Who, What, Where | John Saultz, MD

John Saultz, MD, received the Thomas W. Johnson Award for Career Contributions to Family Medicine Education this week at FMX. Saultz chaired the Department of Family Medicine at Oregon Health & Science University in Portland for 17 years before stepping down in 2016. He still teaches and provides full-scope patient care.

Before this year's FMX, Saultz talked about a person, place and thing that had greatly impacted his career. Answers have been edited for clarity and length.

John Saultz, MD

John Saultz, MD

WHO: Sherrie Saultz

We've been married for 41 years, have three children and six grandchildren. The fact is that without that foundation, I would not have been able to accomplish anything professionally. Sherrie has enhanced my career in a lot of ways, not just being a good partner but being a good source of advice. She reads almost everything that I write and gives me uniquely valuable feedback. I trust her judgment about people. Everything one does professionally is built on the soundness of the rest of his or her life, and my wife has been responsible for that in our family.

We started dating when we were 16 and married the week after we got our undergraduate degrees, two weeks before I started medical school at Ohio State. The original plan when I got into medicine was to be a small-town doctor. The academic medicine life took a lot of forbearance from her, and certainly moving to Oregon in 1986 after seven years in the military, a long way from our families in Ohio, was a lot to ask of her.

WHAT: My father's illness

When I was in junior high school, my father became very ill, and he almost died. He lost a lot of weight, and had a whole litany of maladies. Over a period of 5-6 years, his doctors couldn't figure out why. About the fourth or fifth doctor that he saw diagnosed celiac disease. The doctor told my dad that all he had to do was not eat wheat, rye, and barley. He improved and lived for 40 years after his diagnosis. He died two years ago at age 83.

As happy as I was with that outcome, I was really furious with his physicians. If my father hadn't been sick, I'd probably be a college math professor today.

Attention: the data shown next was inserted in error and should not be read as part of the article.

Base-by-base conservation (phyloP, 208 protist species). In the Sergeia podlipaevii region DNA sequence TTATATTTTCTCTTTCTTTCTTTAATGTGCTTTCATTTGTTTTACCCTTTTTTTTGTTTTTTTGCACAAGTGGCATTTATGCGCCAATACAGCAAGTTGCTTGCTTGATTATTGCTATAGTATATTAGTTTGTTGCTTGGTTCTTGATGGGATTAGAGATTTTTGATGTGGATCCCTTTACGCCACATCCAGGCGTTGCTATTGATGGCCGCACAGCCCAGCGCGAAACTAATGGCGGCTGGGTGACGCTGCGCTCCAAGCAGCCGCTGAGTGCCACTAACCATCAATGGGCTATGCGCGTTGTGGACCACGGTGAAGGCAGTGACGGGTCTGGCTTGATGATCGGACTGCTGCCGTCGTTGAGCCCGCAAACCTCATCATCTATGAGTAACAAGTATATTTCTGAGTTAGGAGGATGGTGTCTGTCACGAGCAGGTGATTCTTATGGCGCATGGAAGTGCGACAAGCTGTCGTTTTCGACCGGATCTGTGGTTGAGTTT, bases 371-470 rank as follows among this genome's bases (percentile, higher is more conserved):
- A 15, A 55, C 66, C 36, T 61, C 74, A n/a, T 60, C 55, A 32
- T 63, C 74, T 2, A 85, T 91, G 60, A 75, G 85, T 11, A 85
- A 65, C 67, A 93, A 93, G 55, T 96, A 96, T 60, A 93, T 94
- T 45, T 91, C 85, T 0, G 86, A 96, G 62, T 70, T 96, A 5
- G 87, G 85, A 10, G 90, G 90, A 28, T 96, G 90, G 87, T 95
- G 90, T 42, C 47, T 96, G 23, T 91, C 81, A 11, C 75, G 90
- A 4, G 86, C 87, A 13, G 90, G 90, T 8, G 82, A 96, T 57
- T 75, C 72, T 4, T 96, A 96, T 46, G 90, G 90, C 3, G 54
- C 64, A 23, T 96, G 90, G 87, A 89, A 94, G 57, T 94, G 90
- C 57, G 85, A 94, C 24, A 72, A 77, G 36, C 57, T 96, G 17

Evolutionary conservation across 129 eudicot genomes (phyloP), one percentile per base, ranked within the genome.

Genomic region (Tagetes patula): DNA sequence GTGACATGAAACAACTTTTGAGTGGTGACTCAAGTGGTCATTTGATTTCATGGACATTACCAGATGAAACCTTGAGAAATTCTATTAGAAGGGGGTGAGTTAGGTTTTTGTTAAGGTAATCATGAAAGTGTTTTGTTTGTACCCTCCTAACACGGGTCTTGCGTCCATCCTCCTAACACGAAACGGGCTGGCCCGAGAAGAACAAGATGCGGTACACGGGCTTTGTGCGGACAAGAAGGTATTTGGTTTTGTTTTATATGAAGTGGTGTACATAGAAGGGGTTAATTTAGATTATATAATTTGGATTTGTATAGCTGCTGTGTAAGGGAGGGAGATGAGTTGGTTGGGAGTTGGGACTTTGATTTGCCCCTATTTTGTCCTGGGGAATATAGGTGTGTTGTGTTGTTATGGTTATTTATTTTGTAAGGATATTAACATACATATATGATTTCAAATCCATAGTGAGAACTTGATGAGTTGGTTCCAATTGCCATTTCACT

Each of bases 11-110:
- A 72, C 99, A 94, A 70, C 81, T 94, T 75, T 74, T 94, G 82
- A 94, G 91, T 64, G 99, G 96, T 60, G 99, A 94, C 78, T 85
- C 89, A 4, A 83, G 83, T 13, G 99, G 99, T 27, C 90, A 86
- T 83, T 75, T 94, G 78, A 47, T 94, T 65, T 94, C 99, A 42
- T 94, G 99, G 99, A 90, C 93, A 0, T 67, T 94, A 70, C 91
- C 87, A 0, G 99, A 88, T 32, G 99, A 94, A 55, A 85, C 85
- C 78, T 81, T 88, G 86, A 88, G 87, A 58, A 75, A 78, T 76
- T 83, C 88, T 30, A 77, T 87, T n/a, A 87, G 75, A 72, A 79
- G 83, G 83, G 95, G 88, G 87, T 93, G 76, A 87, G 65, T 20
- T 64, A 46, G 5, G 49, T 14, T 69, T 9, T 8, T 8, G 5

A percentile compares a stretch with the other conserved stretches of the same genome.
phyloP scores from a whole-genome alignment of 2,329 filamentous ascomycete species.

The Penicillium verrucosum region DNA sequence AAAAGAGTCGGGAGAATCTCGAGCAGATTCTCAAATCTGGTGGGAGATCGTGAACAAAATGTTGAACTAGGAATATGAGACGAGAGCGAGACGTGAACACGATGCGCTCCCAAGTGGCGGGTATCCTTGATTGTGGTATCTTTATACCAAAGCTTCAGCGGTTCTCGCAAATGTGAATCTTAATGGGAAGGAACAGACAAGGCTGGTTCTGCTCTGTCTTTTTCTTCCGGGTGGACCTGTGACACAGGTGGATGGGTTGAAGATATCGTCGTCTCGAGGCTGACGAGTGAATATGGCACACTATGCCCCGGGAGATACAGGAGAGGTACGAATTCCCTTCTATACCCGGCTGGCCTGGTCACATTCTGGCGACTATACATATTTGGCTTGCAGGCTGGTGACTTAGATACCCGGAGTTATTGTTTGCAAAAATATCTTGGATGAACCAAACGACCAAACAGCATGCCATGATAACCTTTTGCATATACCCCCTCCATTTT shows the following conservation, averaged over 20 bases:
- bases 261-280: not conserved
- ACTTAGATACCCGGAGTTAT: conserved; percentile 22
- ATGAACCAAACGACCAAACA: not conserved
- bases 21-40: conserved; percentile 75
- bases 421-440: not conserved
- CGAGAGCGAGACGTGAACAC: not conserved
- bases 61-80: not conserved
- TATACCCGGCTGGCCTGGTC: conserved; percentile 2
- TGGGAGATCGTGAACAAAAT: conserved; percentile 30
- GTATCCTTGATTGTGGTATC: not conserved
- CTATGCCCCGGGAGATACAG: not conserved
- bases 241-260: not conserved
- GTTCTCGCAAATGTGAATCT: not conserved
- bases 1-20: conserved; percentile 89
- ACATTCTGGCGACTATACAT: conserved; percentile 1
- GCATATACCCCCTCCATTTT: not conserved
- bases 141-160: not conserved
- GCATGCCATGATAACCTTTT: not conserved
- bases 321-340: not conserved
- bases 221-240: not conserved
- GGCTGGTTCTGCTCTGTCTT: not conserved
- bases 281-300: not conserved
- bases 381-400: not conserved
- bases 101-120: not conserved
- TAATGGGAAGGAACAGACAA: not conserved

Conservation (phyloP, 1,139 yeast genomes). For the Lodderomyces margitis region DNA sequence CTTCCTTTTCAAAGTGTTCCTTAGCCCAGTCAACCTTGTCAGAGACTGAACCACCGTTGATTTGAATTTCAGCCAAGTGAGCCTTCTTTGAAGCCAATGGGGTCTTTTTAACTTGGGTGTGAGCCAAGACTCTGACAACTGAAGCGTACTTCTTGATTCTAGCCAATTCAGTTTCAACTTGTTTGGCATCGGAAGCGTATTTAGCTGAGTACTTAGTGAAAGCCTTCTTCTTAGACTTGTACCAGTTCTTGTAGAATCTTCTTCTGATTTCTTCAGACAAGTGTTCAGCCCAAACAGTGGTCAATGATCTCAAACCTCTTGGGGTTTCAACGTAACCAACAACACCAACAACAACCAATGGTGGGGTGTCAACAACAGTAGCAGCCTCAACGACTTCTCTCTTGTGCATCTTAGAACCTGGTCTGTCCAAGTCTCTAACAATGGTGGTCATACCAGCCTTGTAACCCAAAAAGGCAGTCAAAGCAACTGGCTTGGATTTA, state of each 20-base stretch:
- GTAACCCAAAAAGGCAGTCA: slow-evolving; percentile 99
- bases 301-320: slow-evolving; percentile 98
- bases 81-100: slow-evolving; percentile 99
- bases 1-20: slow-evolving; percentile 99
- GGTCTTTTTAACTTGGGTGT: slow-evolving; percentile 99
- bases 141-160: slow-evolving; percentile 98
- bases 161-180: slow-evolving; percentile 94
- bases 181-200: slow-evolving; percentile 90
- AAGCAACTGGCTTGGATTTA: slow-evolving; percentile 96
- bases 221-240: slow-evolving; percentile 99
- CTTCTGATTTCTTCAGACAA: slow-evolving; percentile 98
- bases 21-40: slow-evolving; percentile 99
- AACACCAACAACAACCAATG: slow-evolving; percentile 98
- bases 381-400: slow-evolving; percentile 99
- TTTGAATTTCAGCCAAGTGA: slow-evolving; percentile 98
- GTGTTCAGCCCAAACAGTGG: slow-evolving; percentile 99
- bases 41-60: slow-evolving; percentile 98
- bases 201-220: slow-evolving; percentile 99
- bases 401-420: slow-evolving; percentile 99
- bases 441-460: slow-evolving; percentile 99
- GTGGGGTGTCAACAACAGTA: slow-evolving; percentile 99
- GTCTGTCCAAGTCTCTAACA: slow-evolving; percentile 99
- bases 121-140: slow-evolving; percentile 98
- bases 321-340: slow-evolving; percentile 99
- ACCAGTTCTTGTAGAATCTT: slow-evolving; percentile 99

To be truly great at our profession, you have to love and hate it at the same time. You have to love what it could be and hate its shortcomings. I've spent my career trying to train doctors to go to small towns like the one I grew up in and not screw up when somebody like my father walks through the door. Everything I've written and the students I've taught since then have been fueled by that dissatisfaction. People enter medicine for a lot of different reasons. I have always viewed family medicine as the primary way to change health care in our country.

WHERE: Oregon

I grew up in a little town near Springfield, Ohio wanting to be a teacher, not a physician. I'd never set foot in the Oregon but spent four weeks as a senior medical student at the Army hospital at Ft. Lewis in Washington. After the Army, I was looking to make my mark by training doctors to go to places like Springfield, instead of going to a place like Springfield myself.

OHSU had hired Bob Taylor as chairman. I met Bob when I was a fellow at North Carolina and thought that he could teach me the things I didn't know about academic medicine.

I also needed to be in a place where people aspired to do something great in family medicine. Oregon has lots of small towns with tiny rural hospitals, which means you need family doctors and general surgeons to form a health care system that works. The state tends to listen to its family doctors, and it's been a wonderful partnership.

Oregon is a nice place to live, but I didn't come here for that. I came here because of what I thought family medicine could accomplish here, and that has absolutely proven true.